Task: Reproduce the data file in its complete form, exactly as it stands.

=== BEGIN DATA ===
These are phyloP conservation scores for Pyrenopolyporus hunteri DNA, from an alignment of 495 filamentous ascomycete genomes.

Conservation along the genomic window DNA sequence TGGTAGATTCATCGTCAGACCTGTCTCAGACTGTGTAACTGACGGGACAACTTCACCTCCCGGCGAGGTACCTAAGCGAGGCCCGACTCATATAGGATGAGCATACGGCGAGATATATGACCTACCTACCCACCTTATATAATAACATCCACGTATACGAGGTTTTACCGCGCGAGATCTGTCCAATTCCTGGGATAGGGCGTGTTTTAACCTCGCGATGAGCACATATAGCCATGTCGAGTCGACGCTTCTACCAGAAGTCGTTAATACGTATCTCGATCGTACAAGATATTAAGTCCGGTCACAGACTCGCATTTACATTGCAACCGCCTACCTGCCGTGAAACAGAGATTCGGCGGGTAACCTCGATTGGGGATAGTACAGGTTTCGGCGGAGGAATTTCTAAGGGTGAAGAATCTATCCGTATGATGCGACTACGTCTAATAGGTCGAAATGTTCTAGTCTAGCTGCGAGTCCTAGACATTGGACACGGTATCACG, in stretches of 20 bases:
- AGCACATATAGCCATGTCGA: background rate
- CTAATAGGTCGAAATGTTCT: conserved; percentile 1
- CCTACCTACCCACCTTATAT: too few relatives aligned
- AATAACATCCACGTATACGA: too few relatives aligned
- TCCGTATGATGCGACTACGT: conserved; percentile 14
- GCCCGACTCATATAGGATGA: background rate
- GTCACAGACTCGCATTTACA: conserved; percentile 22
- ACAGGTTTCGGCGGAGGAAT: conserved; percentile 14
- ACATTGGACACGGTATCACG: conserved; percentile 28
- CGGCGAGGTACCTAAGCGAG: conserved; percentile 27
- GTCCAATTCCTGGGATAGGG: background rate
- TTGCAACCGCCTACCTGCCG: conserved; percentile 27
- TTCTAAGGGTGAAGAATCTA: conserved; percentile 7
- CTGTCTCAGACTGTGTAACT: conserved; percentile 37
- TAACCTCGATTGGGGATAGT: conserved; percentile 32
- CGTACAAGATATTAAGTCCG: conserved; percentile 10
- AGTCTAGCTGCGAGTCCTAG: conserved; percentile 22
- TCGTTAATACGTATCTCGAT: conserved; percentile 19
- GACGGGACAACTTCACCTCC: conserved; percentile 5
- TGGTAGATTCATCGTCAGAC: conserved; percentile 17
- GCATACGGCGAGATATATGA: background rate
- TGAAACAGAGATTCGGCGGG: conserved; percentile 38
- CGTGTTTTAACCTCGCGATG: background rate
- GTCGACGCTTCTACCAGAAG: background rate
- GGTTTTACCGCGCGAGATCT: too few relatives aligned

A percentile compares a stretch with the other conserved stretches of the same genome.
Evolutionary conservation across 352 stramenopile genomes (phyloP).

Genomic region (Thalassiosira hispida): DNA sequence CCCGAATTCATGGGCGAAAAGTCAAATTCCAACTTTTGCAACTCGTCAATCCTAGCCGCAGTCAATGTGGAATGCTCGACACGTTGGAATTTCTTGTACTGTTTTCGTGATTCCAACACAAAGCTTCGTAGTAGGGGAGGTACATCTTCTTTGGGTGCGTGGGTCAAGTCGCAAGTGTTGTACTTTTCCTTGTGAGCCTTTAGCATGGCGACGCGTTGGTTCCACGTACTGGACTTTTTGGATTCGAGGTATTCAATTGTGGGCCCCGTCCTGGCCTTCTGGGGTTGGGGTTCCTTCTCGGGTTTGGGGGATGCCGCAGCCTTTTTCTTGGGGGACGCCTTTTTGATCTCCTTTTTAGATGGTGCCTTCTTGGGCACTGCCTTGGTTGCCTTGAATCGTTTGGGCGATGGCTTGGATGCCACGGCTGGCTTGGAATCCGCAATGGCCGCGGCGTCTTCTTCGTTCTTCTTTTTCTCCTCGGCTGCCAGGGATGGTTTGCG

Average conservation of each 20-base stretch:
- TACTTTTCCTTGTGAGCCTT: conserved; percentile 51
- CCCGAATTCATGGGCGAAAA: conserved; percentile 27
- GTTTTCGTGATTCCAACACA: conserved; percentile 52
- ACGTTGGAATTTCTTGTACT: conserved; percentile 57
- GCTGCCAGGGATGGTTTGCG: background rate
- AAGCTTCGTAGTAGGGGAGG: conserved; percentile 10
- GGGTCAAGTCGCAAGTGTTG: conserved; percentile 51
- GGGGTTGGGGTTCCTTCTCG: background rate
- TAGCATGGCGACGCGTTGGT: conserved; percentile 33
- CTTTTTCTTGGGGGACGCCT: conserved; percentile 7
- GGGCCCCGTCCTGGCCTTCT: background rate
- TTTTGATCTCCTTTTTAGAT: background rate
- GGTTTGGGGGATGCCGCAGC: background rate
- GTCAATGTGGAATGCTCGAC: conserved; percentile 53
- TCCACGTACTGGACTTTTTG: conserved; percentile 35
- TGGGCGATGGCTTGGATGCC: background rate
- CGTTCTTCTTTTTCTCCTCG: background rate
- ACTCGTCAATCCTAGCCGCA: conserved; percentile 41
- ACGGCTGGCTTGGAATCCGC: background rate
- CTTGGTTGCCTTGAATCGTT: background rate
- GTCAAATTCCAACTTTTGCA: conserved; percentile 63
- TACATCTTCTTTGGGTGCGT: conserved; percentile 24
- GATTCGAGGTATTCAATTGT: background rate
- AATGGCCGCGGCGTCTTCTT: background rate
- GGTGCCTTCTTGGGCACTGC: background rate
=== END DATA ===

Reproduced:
These are phyloP conservation scores for Pyrenopolyporus hunteri DNA, from an alignment of 495 filamentous ascomycete genomes.

Conservation along the genomic window DNA sequence TGGTAGATTCATCGTCAGACCTGTCTCAGACTGTGTAACTGACGGGACAACTTCACCTCCCGGCGAGGTACCTAAGCGAGGCCCGACTCATATAGGATGAGCATACGGCGAGATATATGACCTACCTACCCACCTTATATAATAACATCCACGTATACGAGGTTTTACCGCGCGAGATCTGTCCAATTCCTGGGATAGGGCGTGTTTTAACCTCGCGATGAGCACATATAGCCATGTCGAGTCGACGCTTCTACCAGAAGTCGTTAATACGTATCTCGATCGTACAAGATATTAAGTCCGGTCACAGACTCGCATTTACATTGCAACCGCCTACCTGCCGTGAAACAGAGATTCGGCGGGTAACCTCGATTGGGGATAGTACAGGTTTCGGCGGAGGAATTTCTAAGGGTGAAGAATCTATCCGTATGATGCGACTACGTCTAATAGGTCGAAATGTTCTAGTCTAGCTGCGAGTCCTAGACATTGGACACGGTATCACG, in stretches of 20 bases:
- AGCACATATAGCCATGTCGA: background rate
- CTAATAGGTCGAAATGTTCT: conserved; percentile 1
- CCTACCTACCCACCTTATAT: too few relatives aligned
- AATAACATCCACGTATACGA: too few relatives aligned
- TCCGTATGATGCGACTACGT: conserved; percentile 14
- GCCCGACTCATATAGGATGA: background rate
- GTCACAGACTCGCATTTACA: conserved; percentile 22
- ACAGGTTTCGGCGGAGGAAT: conserved; percentile 14
- ACATTGGACACGGTATCACG: conserved; percentile 28
- CGGCGAGGTACCTAAGCGAG: conserved; percentile 27
- GTCCAATTCCTGGGATAGGG: background rate
- TTGCAACCGCCTACCTGCCG: conserved; percentile 27
- TTCTAAGGGTGAAGAATCTA: conserved; percentile 7
- CTGTCTCAGACTGTGTAACT: conserved; percentile 37
- TAACCTCGATTGGGGATAGT: conserved; percentile 32
- CGTACAAGATATTAAGTCCG: conserved; percentile 10
- AGTCTAGCTGCGAGTCCTAG: conserved; percentile 22
- TCGTTAATACGTATCTCGAT: conserved; percentile 19
- GACGGGACAACTTCACCTCC: conserved; percentile 5
- TGGTAGATTCATCGTCAGAC: conserved; percentile 17
- GCATACGGCGAGATATATGA: background rate
- TGAAACAGAGATTCGGCGGG: conserved; percentile 38
- CGTGTTTTAACCTCGCGATG: background rate
- GTCGACGCTTCTACCAGAAG: background rate
- GGTTTTACCGCGCGAGATCT: too few relatives aligned

A percentile compares a stretch with the other conserved stretches of the same genome.
Evolutionary conservation across 352 stramenopile genomes (phyloP).

Genomic region (Thalassiosira hispida): DNA sequence CCCGAATTCATGGGCGAAAAGTCAAATTCCAACTTTTGCAACTCGTCAATCCTAGCCGCAGTCAATGTGGAATGCTCGACACGTTGGAATTTCTTGTACTGTTTTCGTGATTCCAACACAAAGCTTCGTAGTAGGGGAGGTACATCTTCTTTGGGTGCGTGGGTCAAGTCGCAAGTGTTGTACTTTTCCTTGTGAGCCTTTAGCATGGCGACGCGTTGGTTCCACGTACTGGACTTTTTGGATTCGAGGTATTCAATTGTGGGCCCCGTCCTGGCCTTCTGGGGTTGGGGTTCCTTCTCGGGTTTGGGGGATGCCGCAGCCTTTTTCTTGGGGGACGCCTTTTTGATCTCCTTTTTAGATGGTGCCTTCTTGGGCACTGCCTTGGTTGCCTTGAATCGTTTGGGCGATGGCTTGGATGCCACGGCTGGCTTGGAATCCGCAATGGCCGCGGCGTCTTCTTCGTTCTTCTTTTTCTCCTCGGCTGCCAGGGATGGTTTGCG

Average conservation of each 20-base stretch:
- TACTTTTCCTTGTGAGCCTT: conserved; percentile 51
- CCCGAATTCATGGGCGAAAA: conserved; percentile 27
- GTTTTCGTGATTCCAACACA: conserved; percentile 52
- ACGTTGGAATTTCTTGTACT: conserved; percentile 57
- GCTGCCAGGGATGGTTTGCG: background rate
- AAGCTTCGTAGTAGGGGAGG: conserved; percentile 10
- GGGTCAAGTCGCAAGTGTTG: conserved; percentile 51
- GGGGTTGGGGTTCCTTCTCG: background rate
- TAGCATGGCGACGCGTTGGT: conserved; percentile 33
- CTTTTTCTTGGGGGACGCCT: conserved; percentile 7
- GGGCCCCGTCCTGGCCTTCT: background rate
- TTTTGATCTCCTTTTTAGAT: background rate
- GGTTTGGGGGATGCCGCAGC: background rate
- GTCAATGTGGAATGCTCGAC: conserved; percentile 53
- TCCACGTACTGGACTTTTTG: conserved; percentile 35
- TGGGCGATGGCTTGGATGCC: background rate
- CGTTCTTCTTTTTCTCCTCG: background rate
- ACTCGTCAATCCTAGCCGCA: conserved; percentile 41
- ACGGCTGGCTTGGAATCCGC: background rate
- CTTGGTTGCCTTGAATCGTT: background rate
- GTCAAATTCCAACTTTTGCA: conserved; percentile 63
- TACATCTTCTTTGGGTGCGT: conserved; percentile 24
- GATTCGAGGTATTCAATTGT: background rate
- AATGGCCGCGGCGTCTTCTT: background rate
- GGTGCCTTCTTGGGCACTGC: background rate